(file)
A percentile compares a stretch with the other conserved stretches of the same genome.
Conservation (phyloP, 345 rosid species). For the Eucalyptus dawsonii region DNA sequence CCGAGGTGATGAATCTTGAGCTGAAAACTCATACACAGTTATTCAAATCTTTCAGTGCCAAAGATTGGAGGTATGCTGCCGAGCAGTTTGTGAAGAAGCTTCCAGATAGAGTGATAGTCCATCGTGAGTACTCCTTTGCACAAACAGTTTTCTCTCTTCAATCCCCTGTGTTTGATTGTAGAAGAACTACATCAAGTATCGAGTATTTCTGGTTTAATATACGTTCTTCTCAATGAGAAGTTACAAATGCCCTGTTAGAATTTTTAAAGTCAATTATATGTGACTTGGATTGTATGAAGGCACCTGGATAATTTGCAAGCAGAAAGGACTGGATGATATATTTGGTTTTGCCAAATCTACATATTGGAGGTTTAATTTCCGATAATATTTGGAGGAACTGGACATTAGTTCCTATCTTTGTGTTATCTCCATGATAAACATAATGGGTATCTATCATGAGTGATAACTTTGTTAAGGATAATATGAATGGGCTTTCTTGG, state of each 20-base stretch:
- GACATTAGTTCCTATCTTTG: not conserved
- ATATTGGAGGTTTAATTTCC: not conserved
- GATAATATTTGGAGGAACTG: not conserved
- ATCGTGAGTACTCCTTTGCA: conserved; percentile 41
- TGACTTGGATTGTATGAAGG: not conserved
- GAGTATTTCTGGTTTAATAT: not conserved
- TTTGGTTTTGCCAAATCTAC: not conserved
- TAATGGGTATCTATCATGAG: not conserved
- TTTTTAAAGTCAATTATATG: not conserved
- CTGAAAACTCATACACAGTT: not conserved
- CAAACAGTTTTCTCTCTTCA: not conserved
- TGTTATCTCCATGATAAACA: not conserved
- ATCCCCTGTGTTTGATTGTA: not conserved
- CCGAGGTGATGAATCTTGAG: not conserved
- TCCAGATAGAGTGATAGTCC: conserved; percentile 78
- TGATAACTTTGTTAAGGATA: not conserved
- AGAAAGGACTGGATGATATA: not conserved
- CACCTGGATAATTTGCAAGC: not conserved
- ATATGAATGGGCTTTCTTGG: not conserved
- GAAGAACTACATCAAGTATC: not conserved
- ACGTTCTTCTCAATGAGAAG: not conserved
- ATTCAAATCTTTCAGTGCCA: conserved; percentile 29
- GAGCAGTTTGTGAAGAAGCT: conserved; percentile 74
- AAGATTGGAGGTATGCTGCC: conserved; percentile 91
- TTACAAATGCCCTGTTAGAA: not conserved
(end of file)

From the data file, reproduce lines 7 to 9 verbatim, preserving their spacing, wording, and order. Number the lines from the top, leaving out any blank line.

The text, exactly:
- TGACTTGGATTGTATGAAGG: not conserved
- GAGTATTTCTGGTTTAATAT: not conserved
- TTTGGTTTTGCCAAATCTAC: not conserved